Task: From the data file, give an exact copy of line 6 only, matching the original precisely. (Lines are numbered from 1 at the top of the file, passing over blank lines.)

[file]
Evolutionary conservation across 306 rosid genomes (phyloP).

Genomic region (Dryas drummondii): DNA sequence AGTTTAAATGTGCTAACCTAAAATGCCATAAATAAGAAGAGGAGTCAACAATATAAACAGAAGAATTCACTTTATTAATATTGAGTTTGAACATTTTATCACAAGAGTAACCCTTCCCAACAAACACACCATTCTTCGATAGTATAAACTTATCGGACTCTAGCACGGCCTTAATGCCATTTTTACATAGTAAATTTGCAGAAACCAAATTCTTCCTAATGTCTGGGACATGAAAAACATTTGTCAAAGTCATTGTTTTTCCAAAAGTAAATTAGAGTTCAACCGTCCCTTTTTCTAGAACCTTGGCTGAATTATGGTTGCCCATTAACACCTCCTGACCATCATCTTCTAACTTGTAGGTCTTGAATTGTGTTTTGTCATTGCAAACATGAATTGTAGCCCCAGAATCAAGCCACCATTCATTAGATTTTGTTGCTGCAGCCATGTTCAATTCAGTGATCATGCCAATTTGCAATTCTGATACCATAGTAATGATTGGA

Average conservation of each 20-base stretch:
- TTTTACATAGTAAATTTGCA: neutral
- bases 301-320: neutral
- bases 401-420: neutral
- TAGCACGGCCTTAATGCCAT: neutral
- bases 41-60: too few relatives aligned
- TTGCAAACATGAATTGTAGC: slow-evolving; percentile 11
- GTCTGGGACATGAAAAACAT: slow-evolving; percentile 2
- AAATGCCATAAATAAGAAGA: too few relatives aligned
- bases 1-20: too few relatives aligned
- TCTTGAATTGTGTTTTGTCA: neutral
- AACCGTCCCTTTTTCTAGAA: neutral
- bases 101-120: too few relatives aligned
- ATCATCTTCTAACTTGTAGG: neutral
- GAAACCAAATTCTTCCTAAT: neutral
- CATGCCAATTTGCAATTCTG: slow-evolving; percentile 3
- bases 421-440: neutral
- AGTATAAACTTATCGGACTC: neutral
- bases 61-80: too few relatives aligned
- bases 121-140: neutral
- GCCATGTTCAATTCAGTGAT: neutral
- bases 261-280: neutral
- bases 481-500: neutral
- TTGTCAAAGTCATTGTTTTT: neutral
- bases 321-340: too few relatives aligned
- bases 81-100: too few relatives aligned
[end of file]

- bases 401-420: neutral